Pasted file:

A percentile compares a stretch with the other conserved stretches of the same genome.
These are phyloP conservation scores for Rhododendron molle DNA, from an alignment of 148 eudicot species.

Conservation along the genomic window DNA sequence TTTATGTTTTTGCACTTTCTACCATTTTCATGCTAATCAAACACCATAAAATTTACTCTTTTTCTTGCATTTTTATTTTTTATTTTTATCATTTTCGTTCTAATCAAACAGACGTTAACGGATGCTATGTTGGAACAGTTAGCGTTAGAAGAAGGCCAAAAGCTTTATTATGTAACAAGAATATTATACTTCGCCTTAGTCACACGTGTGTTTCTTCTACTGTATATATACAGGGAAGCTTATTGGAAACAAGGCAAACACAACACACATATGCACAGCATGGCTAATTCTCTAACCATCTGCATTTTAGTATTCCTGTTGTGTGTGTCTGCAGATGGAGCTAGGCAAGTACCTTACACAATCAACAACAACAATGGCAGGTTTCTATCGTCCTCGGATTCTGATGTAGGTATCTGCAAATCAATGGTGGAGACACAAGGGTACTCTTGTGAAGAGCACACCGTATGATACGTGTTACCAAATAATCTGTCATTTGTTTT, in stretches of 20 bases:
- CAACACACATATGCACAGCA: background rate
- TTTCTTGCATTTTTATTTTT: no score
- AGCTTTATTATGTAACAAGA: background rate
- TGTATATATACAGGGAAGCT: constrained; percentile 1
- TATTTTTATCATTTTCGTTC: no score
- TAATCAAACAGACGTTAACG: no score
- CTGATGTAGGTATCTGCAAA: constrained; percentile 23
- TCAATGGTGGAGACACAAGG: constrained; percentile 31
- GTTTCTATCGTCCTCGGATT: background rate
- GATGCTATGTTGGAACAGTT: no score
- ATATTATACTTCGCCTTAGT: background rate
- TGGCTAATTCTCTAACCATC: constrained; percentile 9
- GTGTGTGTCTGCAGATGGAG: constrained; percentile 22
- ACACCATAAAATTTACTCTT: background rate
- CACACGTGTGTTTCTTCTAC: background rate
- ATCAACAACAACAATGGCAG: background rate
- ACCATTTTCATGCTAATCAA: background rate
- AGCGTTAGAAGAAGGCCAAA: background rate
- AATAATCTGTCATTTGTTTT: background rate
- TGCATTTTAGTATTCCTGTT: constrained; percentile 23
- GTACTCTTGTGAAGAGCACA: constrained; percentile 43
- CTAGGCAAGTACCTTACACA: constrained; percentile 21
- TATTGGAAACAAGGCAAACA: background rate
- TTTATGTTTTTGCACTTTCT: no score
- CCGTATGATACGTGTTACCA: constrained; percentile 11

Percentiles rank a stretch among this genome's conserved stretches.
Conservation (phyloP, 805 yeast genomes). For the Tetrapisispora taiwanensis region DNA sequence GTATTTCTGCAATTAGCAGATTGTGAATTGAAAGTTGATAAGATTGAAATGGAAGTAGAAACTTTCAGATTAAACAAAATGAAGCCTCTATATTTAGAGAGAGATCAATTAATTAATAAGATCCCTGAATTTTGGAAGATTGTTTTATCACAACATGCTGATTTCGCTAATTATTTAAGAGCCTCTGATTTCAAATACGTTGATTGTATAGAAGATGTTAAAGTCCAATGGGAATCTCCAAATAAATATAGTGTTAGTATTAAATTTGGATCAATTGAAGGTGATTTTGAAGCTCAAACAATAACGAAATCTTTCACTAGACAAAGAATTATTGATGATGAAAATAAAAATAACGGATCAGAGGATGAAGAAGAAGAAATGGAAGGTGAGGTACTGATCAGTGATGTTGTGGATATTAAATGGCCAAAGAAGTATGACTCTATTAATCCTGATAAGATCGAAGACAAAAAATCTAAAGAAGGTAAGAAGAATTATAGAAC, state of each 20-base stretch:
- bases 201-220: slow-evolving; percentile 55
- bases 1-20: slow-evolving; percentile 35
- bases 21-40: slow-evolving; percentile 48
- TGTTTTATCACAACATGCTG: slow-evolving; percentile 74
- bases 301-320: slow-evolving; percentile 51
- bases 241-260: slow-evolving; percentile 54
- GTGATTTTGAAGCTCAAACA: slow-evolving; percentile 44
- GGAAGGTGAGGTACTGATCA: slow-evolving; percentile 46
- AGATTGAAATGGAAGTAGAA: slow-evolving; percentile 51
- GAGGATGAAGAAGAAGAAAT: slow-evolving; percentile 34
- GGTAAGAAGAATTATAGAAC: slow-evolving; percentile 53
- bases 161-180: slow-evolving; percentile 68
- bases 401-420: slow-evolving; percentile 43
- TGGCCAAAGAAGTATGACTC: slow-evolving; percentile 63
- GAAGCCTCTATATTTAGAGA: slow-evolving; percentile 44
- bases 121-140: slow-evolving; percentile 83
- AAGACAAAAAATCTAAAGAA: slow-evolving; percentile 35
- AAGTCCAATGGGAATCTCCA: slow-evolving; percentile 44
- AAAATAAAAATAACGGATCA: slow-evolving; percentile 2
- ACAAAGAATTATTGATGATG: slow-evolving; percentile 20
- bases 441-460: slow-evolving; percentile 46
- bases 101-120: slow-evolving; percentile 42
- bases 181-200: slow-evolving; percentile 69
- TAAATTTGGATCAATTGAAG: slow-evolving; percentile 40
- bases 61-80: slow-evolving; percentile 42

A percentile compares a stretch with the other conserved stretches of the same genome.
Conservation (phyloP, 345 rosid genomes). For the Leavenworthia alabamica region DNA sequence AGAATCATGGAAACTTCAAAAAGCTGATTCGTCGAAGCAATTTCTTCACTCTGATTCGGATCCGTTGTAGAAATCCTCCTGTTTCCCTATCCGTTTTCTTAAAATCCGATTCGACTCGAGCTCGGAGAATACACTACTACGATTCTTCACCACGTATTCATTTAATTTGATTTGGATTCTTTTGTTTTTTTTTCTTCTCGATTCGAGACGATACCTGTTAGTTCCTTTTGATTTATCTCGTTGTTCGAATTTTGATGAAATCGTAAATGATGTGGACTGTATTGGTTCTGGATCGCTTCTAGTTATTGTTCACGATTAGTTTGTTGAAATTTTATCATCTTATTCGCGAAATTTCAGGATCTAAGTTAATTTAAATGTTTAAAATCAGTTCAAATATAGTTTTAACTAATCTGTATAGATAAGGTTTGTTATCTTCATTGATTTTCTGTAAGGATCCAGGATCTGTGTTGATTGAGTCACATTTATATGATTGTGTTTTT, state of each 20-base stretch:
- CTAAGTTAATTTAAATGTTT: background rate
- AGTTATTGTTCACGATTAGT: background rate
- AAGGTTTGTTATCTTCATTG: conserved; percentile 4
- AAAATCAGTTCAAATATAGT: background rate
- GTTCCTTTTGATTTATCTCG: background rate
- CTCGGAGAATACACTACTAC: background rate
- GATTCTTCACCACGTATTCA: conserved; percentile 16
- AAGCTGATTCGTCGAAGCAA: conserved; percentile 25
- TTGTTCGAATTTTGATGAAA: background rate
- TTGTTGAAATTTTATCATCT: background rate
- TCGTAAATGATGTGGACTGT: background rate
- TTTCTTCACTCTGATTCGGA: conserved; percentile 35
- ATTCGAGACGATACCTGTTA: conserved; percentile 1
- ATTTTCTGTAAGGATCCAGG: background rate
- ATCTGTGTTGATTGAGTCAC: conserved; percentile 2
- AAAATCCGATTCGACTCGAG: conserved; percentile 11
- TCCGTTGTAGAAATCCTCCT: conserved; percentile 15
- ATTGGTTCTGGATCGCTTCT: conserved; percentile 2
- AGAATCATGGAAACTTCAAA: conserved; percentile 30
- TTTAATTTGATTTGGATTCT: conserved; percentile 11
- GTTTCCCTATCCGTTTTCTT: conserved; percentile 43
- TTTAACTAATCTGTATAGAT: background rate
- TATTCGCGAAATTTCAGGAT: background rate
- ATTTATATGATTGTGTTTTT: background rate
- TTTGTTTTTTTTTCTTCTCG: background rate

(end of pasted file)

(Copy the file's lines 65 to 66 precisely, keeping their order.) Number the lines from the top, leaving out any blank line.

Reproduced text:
- AAGCTGATTCGTCGAAGCAA: conserved; percentile 25
- TTGTTCGAATTTTGATGAAA: background rate